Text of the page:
But my fondest memories are of our waterborne trips. To take but one example, during the 1970s, I accompanied Dad and a University of South Alabama professor along with about eight marine biology students onto Mobile Bay. The trip’s purpose was to shoot sea birds for Dad’s specimen collection back at the University of Montevallo, where he was a biology professor. This was an activity that John James Audubon, one of Dad’s idols, routinely pursued to further his understanding of bird anatomy. We spent an unforgettable day on board a shrimp boat trolling the lower Bay, periodically winching up the net to spill its bounty — shrimp, eel, mullet, a pufferfish, crabs, small squid, rays — while Dad and his colleague stood at the bow with a shotgun and a net. Around mid-day, we broke for lunch and the students dove into the warm water — the depth gauge never read more than 12 feet — kicking down to the bottom to retrieve handfuls of mud to laughingly throw at one another. Predictably, a few jellyfish stings put an end to the fun. Near trip’s end, Dad called me up to the bow and pointed toward the southern horizon. There, I could see dancing waves that demarcated the much rougher Gulf. He admonished me never to venture onto those waters, or any water for that matter, unless properly prepared. That meant a “seaworthy” boat, one of his favorite words, plenty of water, a straw hat, life jacket and sunscreen.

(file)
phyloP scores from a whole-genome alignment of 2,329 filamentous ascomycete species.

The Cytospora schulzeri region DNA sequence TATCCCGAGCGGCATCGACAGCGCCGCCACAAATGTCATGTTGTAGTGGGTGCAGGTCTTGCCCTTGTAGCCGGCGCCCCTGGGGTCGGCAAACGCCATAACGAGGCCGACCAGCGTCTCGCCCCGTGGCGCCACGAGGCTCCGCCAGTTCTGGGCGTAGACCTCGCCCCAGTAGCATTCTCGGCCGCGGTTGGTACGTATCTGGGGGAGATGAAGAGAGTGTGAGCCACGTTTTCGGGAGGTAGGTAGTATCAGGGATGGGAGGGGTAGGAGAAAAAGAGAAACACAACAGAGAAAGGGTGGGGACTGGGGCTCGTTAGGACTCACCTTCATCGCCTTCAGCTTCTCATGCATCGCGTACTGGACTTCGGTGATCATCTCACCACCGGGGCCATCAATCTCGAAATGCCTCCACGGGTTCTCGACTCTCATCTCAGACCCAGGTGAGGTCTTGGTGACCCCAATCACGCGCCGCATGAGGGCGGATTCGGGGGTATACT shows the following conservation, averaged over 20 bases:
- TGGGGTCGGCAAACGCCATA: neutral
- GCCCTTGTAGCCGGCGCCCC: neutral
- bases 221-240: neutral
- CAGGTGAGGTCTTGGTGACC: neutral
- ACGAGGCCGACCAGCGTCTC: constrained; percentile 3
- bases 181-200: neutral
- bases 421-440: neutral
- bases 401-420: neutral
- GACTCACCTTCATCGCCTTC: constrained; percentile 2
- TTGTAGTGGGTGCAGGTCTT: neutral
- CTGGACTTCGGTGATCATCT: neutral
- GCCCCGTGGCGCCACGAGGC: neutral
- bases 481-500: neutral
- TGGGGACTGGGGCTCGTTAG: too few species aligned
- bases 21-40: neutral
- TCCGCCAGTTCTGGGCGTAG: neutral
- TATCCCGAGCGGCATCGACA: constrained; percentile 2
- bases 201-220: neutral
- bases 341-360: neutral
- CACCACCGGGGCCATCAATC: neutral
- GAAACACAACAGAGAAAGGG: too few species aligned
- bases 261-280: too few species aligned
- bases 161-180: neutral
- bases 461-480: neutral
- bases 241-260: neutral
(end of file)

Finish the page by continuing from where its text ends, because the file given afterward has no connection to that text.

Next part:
Besides the memories and books, I have a few of Dad’s nautical artifacts — a Mobile Bay chart drawn in 1937 by architect and family friend Nicholas Holmes Sr. illustrating local historical episodes like Álvarez de Pineda’s 1519 discovery, the destruction of the HMS Hermes, and the Clotilda voyage; a Napoleonic-era French naval cutlass with a nicked knuckle guard and curved blade; and a brass Marine Corps eagle, globe and anchor, enduring emblem of America’s soldiers of the sea. These treasures, more cherished than pirate gold, not only conjure Dad’s love but the sea itself, just as surely as a conch shell held to my ear. 

John S. Sledge’s “Mobile and Havana: Sisters Across the Gulf” with coauthor Alicia García-Santana and photographers Chip Cooper and Julio Larramendi is now available wherever books are sold.